Pakistani authorities are hunting for a British man suspected in an alleged plot to blow up trans-Atlantic jetliners who escaped police custody, a deep embarrassment to the government of President Pervez Musharraf.

Rashid Rauf fled Saturday after appearing before a judge at a court in the capital Islamabad in connection with an inquiry before his extradition to Britain, Interior Secretary Kamal Shah said Sunday.

Interior Minister Hamid Nawaz assured Ambassador Robert Brinkely that the suspect's capture was a "priority," British High Commission spokeswoman Laura Davies said.

Rauf managed to open his handcuffs and evade two police guards who were supposed to take him back to jail in nearby Rawalpindi, police said Saturday.

"We are still trying to ascertain where he managed to escape," Shah said, adding it was unclear if Rauf slipped away at the court complex or en route to the jail. "The two constables are being interrogated for their criminal negligence."

Shah said security teams were searching the country for Rauf and would report back within three days.

Rauf, who is of Pakistani origin, was arrested here in August 2006 on a tip from British investigators. Pakistan described him as a key suspect in a purported plot to blow up airplanes flying from Britain to the United States, prompting a major security alert at airports worldwide and increased restrictions on carry-on items. He was charged with possessing chemicals that could be used in making explosives and with carrying forged travel documents.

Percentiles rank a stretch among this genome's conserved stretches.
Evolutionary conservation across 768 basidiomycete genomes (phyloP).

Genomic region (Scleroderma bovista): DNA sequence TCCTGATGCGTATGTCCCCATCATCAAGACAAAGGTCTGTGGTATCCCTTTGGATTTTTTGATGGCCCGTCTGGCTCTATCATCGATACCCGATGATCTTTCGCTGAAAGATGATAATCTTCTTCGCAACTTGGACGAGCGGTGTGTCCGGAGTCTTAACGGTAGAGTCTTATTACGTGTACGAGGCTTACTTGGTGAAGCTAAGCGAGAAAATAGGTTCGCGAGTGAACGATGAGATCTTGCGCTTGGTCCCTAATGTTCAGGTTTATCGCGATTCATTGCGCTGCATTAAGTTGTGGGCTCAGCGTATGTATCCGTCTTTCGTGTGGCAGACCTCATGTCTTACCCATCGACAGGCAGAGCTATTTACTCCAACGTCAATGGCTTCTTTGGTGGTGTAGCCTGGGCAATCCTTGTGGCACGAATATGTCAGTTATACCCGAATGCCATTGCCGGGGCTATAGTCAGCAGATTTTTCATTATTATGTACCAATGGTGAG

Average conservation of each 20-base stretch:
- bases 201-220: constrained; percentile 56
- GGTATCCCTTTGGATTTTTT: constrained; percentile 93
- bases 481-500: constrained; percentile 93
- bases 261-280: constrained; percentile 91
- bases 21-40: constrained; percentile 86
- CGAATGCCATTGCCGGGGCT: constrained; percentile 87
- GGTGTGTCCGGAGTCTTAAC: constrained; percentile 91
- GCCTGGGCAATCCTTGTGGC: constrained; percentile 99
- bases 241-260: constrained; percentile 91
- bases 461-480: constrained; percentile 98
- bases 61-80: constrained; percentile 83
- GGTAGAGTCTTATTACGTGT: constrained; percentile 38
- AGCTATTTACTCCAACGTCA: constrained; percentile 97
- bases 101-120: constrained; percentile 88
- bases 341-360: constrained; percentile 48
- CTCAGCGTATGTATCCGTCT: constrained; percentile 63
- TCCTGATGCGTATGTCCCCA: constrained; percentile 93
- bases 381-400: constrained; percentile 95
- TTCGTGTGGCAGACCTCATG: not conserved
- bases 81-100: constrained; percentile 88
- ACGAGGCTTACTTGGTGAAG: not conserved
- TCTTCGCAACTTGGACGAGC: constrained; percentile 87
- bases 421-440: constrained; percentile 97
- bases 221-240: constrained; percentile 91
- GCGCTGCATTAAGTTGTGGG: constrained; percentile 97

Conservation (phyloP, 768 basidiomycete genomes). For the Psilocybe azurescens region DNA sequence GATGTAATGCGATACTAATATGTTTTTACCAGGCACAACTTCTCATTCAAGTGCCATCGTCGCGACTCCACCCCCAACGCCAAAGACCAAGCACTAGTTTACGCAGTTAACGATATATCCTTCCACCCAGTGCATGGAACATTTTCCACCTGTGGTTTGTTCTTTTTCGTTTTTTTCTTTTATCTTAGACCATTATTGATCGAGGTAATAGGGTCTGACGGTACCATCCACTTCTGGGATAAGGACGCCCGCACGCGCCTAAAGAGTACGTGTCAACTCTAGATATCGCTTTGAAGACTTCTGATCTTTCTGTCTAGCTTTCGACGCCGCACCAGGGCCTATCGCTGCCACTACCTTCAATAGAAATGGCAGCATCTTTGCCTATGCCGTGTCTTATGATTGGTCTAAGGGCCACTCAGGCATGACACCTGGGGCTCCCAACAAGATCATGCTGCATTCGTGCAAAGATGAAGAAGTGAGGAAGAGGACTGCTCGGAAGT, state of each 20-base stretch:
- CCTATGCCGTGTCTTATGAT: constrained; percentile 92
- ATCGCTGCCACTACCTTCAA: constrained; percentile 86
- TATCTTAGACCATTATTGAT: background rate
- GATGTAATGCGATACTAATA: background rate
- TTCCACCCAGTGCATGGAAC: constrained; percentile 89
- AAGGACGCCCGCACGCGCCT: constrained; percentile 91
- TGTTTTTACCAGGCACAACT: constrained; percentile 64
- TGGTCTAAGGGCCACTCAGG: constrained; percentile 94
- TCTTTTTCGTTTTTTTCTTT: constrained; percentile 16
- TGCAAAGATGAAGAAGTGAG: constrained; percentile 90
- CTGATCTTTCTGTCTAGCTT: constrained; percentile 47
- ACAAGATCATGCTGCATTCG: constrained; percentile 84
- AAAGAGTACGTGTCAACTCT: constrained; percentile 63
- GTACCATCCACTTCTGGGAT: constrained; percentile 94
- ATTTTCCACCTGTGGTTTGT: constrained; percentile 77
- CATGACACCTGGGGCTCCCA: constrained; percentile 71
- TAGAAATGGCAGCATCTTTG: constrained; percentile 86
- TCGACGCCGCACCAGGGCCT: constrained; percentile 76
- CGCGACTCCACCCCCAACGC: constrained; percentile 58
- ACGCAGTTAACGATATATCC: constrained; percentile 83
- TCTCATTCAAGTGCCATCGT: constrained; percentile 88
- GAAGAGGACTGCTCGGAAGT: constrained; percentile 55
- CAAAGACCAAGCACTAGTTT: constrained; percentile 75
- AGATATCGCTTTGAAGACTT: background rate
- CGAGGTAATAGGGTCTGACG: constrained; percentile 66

Rauf denied involvement in the plot and prosecutors later withdrew the case against him, though he remained in jail awaiting a decision on a British extradition request.

Britain asked Pakistan to hand him over in connection with a separate 2002 murder inquiry. The two countries do not have an extradition treaty.

Members of Rauf's family have appealed for his release, saying he is innocent and desperate to remain with his wife and two daughters.

Rauf's lawyer, Hashmat Habib, described his client's reported escape as a "mysterious disappearance" suggesting Pakistani authorities did not want to hand him over to Britain.

"He was under tight security ... how it was possible that he escaped like that?" Habib said Sunday.

Rauf's father also expressed surprise.

"I don't know anything — I'm shocked," Abdul Rauf told The Associated Press on Saturday by telephone from his home in Birmingham, 200 miles north of London.